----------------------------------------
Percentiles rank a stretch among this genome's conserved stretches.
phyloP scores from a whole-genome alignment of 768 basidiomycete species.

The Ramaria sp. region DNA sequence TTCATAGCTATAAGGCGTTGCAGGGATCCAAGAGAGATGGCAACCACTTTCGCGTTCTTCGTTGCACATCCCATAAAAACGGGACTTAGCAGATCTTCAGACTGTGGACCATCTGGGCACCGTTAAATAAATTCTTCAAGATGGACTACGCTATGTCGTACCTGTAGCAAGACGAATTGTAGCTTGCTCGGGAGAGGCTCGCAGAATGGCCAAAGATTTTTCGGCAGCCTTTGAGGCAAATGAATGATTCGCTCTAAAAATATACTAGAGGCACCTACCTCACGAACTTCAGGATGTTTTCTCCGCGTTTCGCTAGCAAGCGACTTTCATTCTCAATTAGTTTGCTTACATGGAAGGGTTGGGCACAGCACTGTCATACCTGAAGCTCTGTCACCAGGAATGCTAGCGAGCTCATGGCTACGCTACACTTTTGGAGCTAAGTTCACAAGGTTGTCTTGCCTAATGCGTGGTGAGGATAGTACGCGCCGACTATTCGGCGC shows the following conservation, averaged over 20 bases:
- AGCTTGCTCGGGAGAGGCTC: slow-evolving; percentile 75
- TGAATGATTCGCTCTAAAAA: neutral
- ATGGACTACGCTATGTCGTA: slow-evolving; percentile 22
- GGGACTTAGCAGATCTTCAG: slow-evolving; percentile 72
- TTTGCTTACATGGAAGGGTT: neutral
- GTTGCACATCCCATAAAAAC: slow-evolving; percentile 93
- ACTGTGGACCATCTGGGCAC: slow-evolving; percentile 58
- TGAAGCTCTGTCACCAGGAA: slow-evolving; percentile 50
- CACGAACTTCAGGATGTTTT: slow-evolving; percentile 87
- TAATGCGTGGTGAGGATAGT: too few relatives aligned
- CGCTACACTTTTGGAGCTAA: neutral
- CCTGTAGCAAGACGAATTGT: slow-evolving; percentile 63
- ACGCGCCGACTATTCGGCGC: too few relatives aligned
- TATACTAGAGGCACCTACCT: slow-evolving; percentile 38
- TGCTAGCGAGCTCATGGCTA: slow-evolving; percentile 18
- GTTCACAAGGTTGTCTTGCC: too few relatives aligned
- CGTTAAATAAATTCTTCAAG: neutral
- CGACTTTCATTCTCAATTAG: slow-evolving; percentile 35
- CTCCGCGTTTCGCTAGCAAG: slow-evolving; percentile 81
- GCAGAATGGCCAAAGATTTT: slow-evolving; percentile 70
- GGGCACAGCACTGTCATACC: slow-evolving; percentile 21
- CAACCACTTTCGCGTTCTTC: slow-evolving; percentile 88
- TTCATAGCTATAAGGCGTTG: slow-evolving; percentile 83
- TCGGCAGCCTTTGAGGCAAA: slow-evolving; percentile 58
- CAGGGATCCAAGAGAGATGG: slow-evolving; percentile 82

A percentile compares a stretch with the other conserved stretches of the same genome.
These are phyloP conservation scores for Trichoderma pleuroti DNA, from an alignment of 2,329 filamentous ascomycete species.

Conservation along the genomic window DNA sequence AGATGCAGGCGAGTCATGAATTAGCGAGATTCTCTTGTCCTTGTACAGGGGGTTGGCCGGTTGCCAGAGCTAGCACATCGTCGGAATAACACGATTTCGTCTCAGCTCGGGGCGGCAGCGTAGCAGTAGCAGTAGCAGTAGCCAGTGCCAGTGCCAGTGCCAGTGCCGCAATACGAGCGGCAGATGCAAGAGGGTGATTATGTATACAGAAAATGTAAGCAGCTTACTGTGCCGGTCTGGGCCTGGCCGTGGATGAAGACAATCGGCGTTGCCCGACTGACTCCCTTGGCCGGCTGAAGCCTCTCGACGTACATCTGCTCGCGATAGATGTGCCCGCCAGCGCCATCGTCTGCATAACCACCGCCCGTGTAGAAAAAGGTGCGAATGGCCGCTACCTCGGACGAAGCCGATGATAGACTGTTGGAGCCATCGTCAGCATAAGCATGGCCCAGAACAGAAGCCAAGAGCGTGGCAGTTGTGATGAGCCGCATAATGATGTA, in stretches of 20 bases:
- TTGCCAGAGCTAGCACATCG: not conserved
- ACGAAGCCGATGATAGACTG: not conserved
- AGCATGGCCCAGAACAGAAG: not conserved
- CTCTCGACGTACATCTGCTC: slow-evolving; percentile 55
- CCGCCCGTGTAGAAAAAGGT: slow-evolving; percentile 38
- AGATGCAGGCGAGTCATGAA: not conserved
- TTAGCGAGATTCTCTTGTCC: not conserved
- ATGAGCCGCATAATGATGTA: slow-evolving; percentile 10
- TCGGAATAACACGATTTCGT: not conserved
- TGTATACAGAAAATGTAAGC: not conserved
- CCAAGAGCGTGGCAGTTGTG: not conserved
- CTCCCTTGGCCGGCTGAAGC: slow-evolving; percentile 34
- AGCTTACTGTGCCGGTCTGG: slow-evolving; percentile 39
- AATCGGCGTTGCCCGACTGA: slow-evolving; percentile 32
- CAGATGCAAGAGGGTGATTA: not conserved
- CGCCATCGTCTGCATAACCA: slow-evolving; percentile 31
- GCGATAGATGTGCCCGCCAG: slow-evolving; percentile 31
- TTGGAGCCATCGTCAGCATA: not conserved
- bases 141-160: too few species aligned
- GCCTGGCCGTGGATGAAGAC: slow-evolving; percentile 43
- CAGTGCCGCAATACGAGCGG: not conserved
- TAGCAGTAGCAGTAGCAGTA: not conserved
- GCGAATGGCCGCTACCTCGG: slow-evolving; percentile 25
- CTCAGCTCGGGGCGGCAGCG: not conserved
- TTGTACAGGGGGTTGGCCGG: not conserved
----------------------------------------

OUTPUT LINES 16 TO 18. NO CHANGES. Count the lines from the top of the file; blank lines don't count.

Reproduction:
- ACGCGCCGACTATTCGGCGC: too few relatives aligned
- TATACTAGAGGCACCTACCT: slow-evolving; percentile 38
- TGCTAGCGAGCTCATGGCTA: slow-evolving; percentile 18